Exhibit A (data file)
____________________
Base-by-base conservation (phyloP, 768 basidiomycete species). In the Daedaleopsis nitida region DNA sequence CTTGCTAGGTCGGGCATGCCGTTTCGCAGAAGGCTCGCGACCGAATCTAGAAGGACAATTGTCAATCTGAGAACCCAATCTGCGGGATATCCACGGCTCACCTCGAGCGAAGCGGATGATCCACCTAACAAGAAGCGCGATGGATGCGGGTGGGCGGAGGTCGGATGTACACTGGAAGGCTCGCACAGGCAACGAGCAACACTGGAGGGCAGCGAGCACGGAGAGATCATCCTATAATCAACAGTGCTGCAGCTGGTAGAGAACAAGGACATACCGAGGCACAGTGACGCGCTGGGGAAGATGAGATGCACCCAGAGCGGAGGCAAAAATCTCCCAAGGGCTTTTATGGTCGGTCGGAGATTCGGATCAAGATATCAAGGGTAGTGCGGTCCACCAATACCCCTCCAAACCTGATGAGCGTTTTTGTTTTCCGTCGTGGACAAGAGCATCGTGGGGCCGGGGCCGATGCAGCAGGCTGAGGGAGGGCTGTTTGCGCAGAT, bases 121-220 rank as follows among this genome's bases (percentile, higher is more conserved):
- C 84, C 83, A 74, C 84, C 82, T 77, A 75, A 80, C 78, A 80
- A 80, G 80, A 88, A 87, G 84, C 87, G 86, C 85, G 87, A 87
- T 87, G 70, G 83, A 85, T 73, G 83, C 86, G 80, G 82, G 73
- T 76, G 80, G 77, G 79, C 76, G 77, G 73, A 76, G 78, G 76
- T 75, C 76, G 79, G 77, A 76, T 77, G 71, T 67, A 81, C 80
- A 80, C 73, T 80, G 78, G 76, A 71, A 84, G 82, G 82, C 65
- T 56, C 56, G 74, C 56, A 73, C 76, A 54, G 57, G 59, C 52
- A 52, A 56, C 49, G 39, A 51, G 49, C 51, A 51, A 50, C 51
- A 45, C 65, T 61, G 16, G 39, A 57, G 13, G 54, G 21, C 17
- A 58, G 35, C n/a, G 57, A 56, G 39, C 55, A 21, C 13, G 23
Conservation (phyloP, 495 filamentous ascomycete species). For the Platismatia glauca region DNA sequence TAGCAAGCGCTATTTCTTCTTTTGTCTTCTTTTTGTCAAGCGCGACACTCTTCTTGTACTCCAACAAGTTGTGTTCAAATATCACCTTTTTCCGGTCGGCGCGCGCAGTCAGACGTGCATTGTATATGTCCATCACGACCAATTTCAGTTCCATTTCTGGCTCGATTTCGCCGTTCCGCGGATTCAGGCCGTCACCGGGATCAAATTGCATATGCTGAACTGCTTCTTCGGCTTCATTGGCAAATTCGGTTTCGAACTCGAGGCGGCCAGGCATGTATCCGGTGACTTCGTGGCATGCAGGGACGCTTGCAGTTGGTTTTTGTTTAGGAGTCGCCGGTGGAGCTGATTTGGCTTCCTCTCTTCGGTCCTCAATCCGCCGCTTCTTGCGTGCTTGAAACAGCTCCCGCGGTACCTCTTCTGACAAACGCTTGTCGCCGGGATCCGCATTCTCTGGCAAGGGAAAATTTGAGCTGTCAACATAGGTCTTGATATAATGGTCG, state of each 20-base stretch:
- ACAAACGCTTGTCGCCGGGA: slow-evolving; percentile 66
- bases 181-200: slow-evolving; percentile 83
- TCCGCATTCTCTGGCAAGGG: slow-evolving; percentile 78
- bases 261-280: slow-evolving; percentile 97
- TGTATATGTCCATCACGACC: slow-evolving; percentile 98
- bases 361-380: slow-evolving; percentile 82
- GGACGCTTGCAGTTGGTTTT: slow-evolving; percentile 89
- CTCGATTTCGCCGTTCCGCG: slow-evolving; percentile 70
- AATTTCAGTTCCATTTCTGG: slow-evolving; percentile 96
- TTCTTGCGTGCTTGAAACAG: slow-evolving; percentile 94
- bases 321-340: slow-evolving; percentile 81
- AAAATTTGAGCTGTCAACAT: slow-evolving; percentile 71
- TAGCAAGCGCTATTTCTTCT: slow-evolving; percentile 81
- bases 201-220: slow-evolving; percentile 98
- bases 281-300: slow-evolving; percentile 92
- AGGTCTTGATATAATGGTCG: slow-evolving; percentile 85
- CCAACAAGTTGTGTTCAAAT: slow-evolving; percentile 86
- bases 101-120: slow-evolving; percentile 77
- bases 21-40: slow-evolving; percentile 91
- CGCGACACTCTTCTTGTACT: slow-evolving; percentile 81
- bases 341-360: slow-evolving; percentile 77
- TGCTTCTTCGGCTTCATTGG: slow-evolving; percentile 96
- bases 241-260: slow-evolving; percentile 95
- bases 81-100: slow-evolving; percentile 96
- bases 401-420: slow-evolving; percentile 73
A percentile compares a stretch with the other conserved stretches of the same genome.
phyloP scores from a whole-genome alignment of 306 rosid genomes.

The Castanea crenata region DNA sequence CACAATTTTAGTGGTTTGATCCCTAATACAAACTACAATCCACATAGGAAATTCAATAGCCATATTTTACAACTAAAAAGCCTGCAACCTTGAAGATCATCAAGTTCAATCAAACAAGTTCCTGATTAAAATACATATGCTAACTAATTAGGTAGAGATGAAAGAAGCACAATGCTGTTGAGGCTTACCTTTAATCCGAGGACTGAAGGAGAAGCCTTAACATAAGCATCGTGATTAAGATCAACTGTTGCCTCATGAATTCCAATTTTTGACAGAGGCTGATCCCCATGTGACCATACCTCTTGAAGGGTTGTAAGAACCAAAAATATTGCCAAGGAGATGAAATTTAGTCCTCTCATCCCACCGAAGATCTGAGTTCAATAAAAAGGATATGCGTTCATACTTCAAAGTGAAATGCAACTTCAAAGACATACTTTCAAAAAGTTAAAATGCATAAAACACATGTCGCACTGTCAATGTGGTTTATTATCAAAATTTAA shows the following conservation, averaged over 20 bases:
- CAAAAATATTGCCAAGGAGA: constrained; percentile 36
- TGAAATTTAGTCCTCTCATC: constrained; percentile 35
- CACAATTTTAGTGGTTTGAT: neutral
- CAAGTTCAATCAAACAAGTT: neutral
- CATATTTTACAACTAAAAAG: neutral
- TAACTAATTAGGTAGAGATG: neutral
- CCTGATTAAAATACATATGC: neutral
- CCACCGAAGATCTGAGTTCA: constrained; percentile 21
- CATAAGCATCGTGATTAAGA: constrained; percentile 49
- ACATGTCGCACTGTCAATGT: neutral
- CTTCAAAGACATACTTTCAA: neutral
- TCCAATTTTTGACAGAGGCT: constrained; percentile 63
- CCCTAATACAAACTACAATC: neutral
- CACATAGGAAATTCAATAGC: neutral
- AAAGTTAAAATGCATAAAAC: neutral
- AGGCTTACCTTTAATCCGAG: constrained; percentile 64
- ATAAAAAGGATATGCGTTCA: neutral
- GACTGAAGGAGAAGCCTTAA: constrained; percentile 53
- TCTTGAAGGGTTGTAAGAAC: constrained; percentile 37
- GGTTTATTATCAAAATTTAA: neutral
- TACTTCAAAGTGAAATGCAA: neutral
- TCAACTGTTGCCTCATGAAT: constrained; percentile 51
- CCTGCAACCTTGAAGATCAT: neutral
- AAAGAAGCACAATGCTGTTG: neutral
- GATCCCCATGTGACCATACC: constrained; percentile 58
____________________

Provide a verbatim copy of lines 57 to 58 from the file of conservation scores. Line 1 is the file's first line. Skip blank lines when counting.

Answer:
- ATAAAAAGGATATGCGTTCA: neutral
- GACTGAAGGAGAAGCCTTAA: constrained; percentile 53